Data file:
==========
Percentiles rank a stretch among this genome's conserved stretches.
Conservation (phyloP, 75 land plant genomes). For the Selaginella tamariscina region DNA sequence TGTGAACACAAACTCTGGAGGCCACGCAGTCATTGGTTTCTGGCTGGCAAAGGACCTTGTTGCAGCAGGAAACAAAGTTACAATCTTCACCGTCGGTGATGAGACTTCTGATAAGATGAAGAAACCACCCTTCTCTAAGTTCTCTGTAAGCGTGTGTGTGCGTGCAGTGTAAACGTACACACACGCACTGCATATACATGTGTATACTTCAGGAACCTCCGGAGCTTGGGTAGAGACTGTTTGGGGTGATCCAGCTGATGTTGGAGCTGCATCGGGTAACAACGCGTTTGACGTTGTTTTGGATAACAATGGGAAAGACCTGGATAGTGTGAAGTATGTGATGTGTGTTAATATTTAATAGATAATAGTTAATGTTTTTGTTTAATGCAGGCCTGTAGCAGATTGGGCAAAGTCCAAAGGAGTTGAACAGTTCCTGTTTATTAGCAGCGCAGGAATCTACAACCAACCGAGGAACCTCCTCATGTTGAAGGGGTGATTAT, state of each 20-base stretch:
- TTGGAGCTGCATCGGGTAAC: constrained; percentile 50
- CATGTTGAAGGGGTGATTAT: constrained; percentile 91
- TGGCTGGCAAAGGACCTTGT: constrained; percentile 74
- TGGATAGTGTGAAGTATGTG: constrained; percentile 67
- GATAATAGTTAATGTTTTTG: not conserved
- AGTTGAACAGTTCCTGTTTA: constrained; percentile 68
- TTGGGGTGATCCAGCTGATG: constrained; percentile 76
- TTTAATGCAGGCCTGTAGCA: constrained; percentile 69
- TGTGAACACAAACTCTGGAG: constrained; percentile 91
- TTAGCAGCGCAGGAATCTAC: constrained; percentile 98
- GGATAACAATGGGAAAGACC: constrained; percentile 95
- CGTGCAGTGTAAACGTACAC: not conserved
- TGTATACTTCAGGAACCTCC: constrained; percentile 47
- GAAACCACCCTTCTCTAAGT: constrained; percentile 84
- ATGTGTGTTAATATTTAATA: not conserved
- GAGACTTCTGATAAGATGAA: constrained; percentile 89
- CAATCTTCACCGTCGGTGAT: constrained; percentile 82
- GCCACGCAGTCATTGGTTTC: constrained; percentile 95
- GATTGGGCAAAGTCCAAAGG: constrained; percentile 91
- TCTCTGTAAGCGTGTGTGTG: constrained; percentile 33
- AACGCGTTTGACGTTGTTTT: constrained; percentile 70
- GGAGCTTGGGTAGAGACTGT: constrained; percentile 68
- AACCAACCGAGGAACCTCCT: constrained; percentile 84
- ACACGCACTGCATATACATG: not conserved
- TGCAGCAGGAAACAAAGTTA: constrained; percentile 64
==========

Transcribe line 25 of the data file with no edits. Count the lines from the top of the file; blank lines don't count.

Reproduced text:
- AACCAACCGAGGAACCTCCT: constrained; percentile 84